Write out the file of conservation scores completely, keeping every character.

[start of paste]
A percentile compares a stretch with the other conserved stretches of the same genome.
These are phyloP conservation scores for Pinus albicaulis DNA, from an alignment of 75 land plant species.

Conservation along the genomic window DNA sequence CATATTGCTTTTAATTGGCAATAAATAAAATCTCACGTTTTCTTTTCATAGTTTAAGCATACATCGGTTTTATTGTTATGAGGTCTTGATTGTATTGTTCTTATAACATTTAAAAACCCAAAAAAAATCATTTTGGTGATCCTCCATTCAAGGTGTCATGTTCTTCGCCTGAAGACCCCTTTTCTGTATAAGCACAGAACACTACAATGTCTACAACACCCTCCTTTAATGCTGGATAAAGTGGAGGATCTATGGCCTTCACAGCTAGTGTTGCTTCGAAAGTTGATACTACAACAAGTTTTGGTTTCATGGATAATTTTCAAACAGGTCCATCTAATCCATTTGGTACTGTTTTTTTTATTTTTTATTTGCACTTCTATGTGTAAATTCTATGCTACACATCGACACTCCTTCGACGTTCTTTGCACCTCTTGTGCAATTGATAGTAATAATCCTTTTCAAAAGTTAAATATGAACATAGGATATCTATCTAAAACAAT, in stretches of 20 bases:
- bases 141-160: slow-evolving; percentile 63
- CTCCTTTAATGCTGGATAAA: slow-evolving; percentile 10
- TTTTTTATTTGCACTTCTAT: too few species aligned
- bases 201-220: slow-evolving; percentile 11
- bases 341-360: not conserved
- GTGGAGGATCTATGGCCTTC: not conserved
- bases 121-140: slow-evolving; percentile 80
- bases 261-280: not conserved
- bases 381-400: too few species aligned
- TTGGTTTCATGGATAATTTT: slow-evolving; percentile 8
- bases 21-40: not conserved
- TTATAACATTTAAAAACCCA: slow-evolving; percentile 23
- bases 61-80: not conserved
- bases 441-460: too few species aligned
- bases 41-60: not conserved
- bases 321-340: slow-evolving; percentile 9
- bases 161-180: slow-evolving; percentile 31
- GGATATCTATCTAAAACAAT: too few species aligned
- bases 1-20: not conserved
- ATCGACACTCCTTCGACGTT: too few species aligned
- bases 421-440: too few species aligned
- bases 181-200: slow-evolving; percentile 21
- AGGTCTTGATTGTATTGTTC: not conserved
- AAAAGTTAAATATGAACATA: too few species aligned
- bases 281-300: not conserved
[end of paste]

A percentile compares a stretch with the other conserved stretches of the same genome.
These are phyloP conservation scores for Pinus albicaulis DNA, from an alignment of 75 land plant species.

Conservation along the genomic window DNA sequence CATATTGCTTTTAATTGGCAATAAATAAAATCTCACGTTTTCTTTTCATAGTTTAAGCATACATCGGTTTTATTGTTATGAGGTCTTGATTGTATTGTTCTTATAACATTTAAAAACCCAAAAAAAATCATTTTGGTGATCCTCCATTCAAGGTGTCATGTTCTTCGCCTGAAGACCCCTTTTCTGTATAAGCACAGAACACTACAATGTCTACAACACCCTCCTTTAATGCTGGATAAAGTGGAGGATCTATGGCCTTCACAGCTAGTGTTGCTTCGAAAGTTGATACTACAACAAGTTTTGGTTTCATGGATAATTTTCAAACAGGTCCATCTAATCCATTTGGTACTGTTTTTTTTATTTTTTATTTGCACTTCTATGTGTAAATTCTATGCTACACATCGACACTCCTTCGACGTTCTTTGCACCTCTTGTGCAATTGATAGTAATAATCCTTTTCAAAAGTTAAATATGAACATAGGATATCTATCTAAAACAAT, in stretches of 20 bases:
- bases 141-160: slow-evolving; percentile 63
- CTCCTTTAATGCTGGATAAA: slow-evolving; percentile 10
- TTTTTTATTTGCACTTCTAT: too few species aligned
- bases 201-220: slow-evolving; percentile 11
- bases 341-360: not conserved
- GTGGAGGATCTATGGCCTTC: not conserved
- bases 121-140: slow-evolving; percentile 80
- bases 261-280: not conserved
- bases 381-400: too few species aligned
- TTGGTTTCATGGATAATTTT: slow-evolving; percentile 8
- bases 21-40: not conserved
- TTATAACATTTAAAAACCCA: slow-evolving; percentile 23
- bases 61-80: not conserved
- bases 441-460: too few species aligned
- bases 41-60: not conserved
- bases 321-340: slow-evolving; percentile 9
- bases 161-180: slow-evolving; percentile 31
- GGATATCTATCTAAAACAAT: too few species aligned
- bases 1-20: not conserved
- ATCGACACTCCTTCGACGTT: too few species aligned
- bases 421-440: too few species aligned
- bases 181-200: slow-evolving; percentile 21
- AGGTCTTGATTGTATTGTTC: not conserved
- AAAAGTTAAATATGAACATA: too few species aligned
- bases 281-300: not conserved